Cautionary tales

21st March 2003 at 00:00
Michael Thorn presents some ideas for preparing infants for this May's writing tasks

For anyone preparing their class for SATs this spring, page 13 of the Qualifications and Curriculum Authority's Key Stage 1 Assessment Guidance is explicit enough: "Children should write a story in which a character has an obvious flaw, such as forgetfulness, selfishness or inattention, and eventually learns a lesson because of the consequences of this behaviour."

There are "two phases to setting up the task" and the first of these, "Understanding and exploring the theme", is open-ended. "During this phase, you are free to support the children in any way..." The guidance goes on to mention "role play and other creative activities" all aimed at "helping the children to understand the theme".

The best way to begin building understanding is not to start discussing the rather philosophical notion of flawed character, but to read to the class a variety of short moral fables that hinge on the consequences of behaviour.

Some of Heinrich Hoffman's cautionary verses would be ideal for this. "The Story of Johnny Head-in-Air" (about a boy who falls in the river because his head is always in the clouds), "The Story of Fidgety Philip" (about a fidget-pants who pulls the dinner table-cloth on top of himself) and - unless it's likely to touch a raw nerve - "The Story of Little Suck-a-Thumb" make for good starting places.

Having established the connection between behaviour and consequences, the next thing to do is introduce stories that identify behaviour with a particular character trait. The Mr Men stories by Roger Hargreaves (Egmont Books pound;1.50 each) are good introductory models because they end with a character having learned a lesson, but show that the lesson can be delivered in different ways.

Mr Greedy and Mr Messy are both brought into line by more powerful characters (Mr Greedy is taught his lesson by a giant, while Mr Messy is given a make-over by Mr Neat and Mr Tidy). But in Mr Chatterbox, the main character's verbal diarrhoea has to be kept in check by a Pavlovian magic hat.

Baby Elephant by Susan Hellard (Piccadilly Press pound;4.99 paperback, pound;9.99 hardback) is suggested by the QCA as a starting point for a story about a human character who doesn't listen.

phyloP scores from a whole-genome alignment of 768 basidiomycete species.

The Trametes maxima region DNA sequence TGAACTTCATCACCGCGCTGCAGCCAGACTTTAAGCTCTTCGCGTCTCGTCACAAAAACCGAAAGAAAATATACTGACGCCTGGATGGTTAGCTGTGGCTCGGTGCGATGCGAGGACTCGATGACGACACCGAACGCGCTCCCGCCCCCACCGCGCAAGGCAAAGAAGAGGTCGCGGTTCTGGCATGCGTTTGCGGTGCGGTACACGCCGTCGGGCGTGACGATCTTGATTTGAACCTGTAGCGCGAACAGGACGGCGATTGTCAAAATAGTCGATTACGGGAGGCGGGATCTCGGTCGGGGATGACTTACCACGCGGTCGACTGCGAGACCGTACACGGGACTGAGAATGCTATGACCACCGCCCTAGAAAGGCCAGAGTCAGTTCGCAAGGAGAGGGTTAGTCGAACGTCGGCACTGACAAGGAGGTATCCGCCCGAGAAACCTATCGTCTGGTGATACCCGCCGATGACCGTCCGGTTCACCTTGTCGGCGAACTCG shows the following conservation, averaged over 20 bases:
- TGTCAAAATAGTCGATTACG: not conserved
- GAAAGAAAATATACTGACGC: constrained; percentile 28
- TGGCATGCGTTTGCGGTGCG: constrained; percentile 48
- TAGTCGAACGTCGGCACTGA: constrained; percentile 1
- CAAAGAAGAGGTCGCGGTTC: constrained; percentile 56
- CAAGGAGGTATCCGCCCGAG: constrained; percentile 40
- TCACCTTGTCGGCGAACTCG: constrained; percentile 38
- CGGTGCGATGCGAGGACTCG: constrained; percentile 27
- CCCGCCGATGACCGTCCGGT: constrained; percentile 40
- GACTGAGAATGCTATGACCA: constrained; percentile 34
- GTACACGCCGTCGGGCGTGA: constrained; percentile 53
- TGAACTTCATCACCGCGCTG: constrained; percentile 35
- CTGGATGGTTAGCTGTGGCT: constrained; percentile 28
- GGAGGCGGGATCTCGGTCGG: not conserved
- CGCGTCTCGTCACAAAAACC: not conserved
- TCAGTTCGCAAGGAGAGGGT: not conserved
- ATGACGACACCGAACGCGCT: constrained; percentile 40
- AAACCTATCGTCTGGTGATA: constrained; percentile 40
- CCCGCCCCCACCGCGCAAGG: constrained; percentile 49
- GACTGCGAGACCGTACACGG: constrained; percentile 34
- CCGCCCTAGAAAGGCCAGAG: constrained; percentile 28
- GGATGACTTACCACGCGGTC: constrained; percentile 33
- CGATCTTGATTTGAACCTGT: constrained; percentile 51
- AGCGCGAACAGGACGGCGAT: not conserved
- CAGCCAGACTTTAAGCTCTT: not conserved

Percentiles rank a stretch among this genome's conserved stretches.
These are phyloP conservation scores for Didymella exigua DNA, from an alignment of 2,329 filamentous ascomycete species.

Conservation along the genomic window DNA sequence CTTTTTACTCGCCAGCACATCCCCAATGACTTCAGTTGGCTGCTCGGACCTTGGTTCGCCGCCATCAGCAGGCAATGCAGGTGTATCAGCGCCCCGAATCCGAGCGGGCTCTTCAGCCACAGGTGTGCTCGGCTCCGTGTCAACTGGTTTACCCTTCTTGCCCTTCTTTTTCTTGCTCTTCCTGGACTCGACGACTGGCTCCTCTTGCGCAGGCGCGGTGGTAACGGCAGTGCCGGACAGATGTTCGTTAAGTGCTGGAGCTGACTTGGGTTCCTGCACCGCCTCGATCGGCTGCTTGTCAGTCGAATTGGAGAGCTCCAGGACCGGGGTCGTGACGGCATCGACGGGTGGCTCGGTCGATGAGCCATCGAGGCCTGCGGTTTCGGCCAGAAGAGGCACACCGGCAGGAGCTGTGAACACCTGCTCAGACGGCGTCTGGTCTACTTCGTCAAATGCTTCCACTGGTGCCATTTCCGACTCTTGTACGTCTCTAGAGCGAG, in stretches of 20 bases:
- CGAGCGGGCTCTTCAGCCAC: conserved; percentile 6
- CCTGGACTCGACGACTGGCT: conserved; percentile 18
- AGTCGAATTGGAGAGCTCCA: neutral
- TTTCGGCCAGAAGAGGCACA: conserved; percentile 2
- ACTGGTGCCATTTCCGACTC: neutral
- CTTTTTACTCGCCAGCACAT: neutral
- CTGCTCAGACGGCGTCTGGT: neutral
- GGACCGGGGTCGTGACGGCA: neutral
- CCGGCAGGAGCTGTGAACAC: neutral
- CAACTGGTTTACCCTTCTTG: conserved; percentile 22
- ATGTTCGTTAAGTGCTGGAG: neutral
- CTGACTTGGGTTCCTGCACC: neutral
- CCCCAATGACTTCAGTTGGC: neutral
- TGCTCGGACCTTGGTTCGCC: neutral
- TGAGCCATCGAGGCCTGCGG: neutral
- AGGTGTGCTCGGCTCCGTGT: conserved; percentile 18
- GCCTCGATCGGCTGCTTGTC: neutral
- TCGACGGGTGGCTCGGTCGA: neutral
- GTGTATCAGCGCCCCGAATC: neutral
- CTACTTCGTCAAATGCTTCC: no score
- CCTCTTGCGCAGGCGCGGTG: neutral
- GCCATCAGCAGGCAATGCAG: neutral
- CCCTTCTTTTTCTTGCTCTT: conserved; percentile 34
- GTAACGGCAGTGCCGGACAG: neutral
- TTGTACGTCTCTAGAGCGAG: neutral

The consequences of being an inattentive chatterbox are looked at from a child's perspective in Anne Fine's Loudmouth Louis (Puffin pound;3.99), about a boy who learns the advantages of listening more and talking less during a sponsored silence. This book, which could be read to the class over the course of a week, is written in the first-person and introduces the notion of a character learning lessons from his own experience rather than having them imposed.

The other suggested model is Mine! by Hiawyn Oram (Frances Lincoln pound;4.99), a short picture book about the possible consequences of selfishness and an unwillingness to share.

This is a theme that could be further developed with Ted Dewan's picture book, Crispin The Pig Who Had It All (Corgi Children's pound;4.99 pb, pound;9.99 hb), which tells the story of a spoilt materialist being introduced to the pleasures of imaginative play. As a means of focusing on the outcomes of these stories, and ensuring that the children understand that the resolution is a key element in a narrative of this kind, the teacher could play talk show host: "Now, Robert, it's good to have you on our show today. Can you tell us what you used to be like... You're not like that any more are you? Why's that?..."

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